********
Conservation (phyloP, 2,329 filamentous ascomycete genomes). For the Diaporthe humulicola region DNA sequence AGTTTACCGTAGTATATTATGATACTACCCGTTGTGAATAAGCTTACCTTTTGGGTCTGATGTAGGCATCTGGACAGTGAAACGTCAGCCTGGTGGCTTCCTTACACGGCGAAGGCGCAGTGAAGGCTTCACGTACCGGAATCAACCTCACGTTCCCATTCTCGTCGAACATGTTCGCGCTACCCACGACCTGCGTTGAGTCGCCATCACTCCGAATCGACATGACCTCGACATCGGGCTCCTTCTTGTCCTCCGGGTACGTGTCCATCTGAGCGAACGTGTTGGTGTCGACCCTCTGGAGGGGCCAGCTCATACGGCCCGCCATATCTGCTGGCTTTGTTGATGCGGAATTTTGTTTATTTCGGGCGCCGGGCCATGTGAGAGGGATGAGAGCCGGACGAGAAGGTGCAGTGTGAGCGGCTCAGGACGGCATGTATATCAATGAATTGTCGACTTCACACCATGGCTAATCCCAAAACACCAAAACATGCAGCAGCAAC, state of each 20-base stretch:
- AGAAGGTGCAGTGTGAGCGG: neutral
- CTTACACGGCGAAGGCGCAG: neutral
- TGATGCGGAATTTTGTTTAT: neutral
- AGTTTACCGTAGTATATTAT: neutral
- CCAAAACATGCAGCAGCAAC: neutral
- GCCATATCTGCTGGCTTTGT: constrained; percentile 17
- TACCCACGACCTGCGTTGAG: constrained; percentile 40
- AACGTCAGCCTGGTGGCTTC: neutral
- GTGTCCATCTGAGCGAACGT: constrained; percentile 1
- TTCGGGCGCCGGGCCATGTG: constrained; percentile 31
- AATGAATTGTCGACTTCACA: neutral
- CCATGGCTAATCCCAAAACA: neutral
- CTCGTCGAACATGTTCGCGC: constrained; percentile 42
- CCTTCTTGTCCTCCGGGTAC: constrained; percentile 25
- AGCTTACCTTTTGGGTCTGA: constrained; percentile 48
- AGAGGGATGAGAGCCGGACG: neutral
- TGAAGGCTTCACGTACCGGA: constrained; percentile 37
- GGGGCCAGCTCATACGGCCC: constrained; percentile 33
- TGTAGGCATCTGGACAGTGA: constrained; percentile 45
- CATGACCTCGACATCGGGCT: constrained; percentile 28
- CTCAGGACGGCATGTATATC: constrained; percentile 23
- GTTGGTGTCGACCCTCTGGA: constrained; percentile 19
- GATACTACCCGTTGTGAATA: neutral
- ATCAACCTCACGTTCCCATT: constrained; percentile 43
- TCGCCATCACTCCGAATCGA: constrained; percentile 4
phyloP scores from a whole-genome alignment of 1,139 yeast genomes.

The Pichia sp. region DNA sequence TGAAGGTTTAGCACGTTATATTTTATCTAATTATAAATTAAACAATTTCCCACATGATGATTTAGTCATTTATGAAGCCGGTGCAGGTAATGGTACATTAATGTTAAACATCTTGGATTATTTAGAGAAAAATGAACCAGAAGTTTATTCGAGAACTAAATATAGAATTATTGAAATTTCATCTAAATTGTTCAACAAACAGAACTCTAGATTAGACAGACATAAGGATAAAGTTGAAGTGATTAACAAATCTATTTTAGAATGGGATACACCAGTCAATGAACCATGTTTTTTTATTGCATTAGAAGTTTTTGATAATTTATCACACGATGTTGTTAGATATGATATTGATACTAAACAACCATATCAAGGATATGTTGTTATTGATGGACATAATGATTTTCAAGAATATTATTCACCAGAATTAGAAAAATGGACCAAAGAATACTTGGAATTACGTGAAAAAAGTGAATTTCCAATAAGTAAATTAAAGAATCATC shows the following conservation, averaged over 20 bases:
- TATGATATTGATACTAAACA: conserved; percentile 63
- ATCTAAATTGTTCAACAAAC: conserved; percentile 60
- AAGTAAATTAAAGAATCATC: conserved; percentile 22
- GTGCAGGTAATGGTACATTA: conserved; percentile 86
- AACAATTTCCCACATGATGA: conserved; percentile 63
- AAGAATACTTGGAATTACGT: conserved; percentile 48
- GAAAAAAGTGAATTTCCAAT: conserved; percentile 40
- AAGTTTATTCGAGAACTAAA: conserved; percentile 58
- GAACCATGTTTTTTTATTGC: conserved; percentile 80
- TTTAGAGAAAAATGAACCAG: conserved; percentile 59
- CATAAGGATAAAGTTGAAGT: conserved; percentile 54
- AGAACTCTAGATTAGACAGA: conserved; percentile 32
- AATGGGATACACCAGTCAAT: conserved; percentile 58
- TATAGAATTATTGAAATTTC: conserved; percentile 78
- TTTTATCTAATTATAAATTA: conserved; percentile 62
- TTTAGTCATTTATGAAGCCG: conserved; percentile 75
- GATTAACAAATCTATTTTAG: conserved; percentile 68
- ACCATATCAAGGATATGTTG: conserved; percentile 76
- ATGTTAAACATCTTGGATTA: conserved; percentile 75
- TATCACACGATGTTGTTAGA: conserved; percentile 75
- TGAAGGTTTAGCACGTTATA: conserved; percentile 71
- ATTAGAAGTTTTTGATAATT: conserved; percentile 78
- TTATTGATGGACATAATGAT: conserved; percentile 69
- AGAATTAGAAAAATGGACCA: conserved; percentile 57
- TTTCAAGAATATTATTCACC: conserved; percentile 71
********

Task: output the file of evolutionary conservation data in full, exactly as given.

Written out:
Conservation (phyloP, 2,329 filamentous ascomycete genomes). For the Diaporthe humulicola region DNA sequence AGTTTACCGTAGTATATTATGATACTACCCGTTGTGAATAAGCTTACCTTTTGGGTCTGATGTAGGCATCTGGACAGTGAAACGTCAGCCTGGTGGCTTCCTTACACGGCGAAGGCGCAGTGAAGGCTTCACGTACCGGAATCAACCTCACGTTCCCATTCTCGTCGAACATGTTCGCGCTACCCACGACCTGCGTTGAGTCGCCATCACTCCGAATCGACATGACCTCGACATCGGGCTCCTTCTTGTCCTCCGGGTACGTGTCCATCTGAGCGAACGTGTTGGTGTCGACCCTCTGGAGGGGCCAGCTCATACGGCCCGCCATATCTGCTGGCTTTGTTGATGCGGAATTTTGTTTATTTCGGGCGCCGGGCCATGTGAGAGGGATGAGAGCCGGACGAGAAGGTGCAGTGTGAGCGGCTCAGGACGGCATGTATATCAATGAATTGTCGACTTCACACCATGGCTAATCCCAAAACACCAAAACATGCAGCAGCAAC, state of each 20-base stretch:
- AGAAGGTGCAGTGTGAGCGG: neutral
- CTTACACGGCGAAGGCGCAG: neutral
- TGATGCGGAATTTTGTTTAT: neutral
- AGTTTACCGTAGTATATTAT: neutral
- CCAAAACATGCAGCAGCAAC: neutral
- GCCATATCTGCTGGCTTTGT: constrained; percentile 17
- TACCCACGACCTGCGTTGAG: constrained; percentile 40
- AACGTCAGCCTGGTGGCTTC: neutral
- GTGTCCATCTGAGCGAACGT: constrained; percentile 1
- TTCGGGCGCCGGGCCATGTG: constrained; percentile 31
- AATGAATTGTCGACTTCACA: neutral
- CCATGGCTAATCCCAAAACA: neutral
- CTCGTCGAACATGTTCGCGC: constrained; percentile 42
- CCTTCTTGTCCTCCGGGTAC: constrained; percentile 25
- AGCTTACCTTTTGGGTCTGA: constrained; percentile 48
- AGAGGGATGAGAGCCGGACG: neutral
- TGAAGGCTTCACGTACCGGA: constrained; percentile 37
- GGGGCCAGCTCATACGGCCC: constrained; percentile 33
- TGTAGGCATCTGGACAGTGA: constrained; percentile 45
- CATGACCTCGACATCGGGCT: constrained; percentile 28
- CTCAGGACGGCATGTATATC: constrained; percentile 23
- GTTGGTGTCGACCCTCTGGA: constrained; percentile 19
- GATACTACCCGTTGTGAATA: neutral
- ATCAACCTCACGTTCCCATT: constrained; percentile 43
- TCGCCATCACTCCGAATCGA: constrained; percentile 4
phyloP scores from a whole-genome alignment of 1,139 yeast genomes.

The Pichia sp. region DNA sequence TGAAGGTTTAGCACGTTATATTTTATCTAATTATAAATTAAACAATTTCCCACATGATGATTTAGTCATTTATGAAGCCGGTGCAGGTAATGGTACATTAATGTTAAACATCTTGGATTATTTAGAGAAAAATGAACCAGAAGTTTATTCGAGAACTAAATATAGAATTATTGAAATTTCATCTAAATTGTTCAACAAACAGAACTCTAGATTAGACAGACATAAGGATAAAGTTGAAGTGATTAACAAATCTATTTTAGAATGGGATACACCAGTCAATGAACCATGTTTTTTTATTGCATTAGAAGTTTTTGATAATTTATCACACGATGTTGTTAGATATGATATTGATACTAAACAACCATATCAAGGATATGTTGTTATTGATGGACATAATGATTTTCAAGAATATTATTCACCAGAATTAGAAAAATGGACCAAAGAATACTTGGAATTACGTGAAAAAAGTGAATTTCCAATAAGTAAATTAAAGAATCATC shows the following conservation, averaged over 20 bases:
- TATGATATTGATACTAAACA: conserved; percentile 63
- ATCTAAATTGTTCAACAAAC: conserved; percentile 60
- AAGTAAATTAAAGAATCATC: conserved; percentile 22
- GTGCAGGTAATGGTACATTA: conserved; percentile 86
- AACAATTTCCCACATGATGA: conserved; percentile 63
- AAGAATACTTGGAATTACGT: conserved; percentile 48
- GAAAAAAGTGAATTTCCAAT: conserved; percentile 40
- AAGTTTATTCGAGAACTAAA: conserved; percentile 58
- GAACCATGTTTTTTTATTGC: conserved; percentile 80
- TTTAGAGAAAAATGAACCAG: conserved; percentile 59
- CATAAGGATAAAGTTGAAGT: conserved; percentile 54
- AGAACTCTAGATTAGACAGA: conserved; percentile 32
- AATGGGATACACCAGTCAAT: conserved; percentile 58
- TATAGAATTATTGAAATTTC: conserved; percentile 78
- TTTTATCTAATTATAAATTA: conserved; percentile 62
- TTTAGTCATTTATGAAGCCG: conserved; percentile 75
- GATTAACAAATCTATTTTAG: conserved; percentile 68
- ACCATATCAAGGATATGTTG: conserved; percentile 76
- ATGTTAAACATCTTGGATTA: conserved; percentile 75
- TATCACACGATGTTGTTAGA: conserved; percentile 75
- TGAAGGTTTAGCACGTTATA: conserved; percentile 71
- ATTAGAAGTTTTTGATAATT: conserved; percentile 78
- TTATTGATGGACATAATGAT: conserved; percentile 69
- AGAATTAGAAAAATGGACCA: conserved; percentile 57
- TTTCAAGAATATTATTCACC: conserved; percentile 71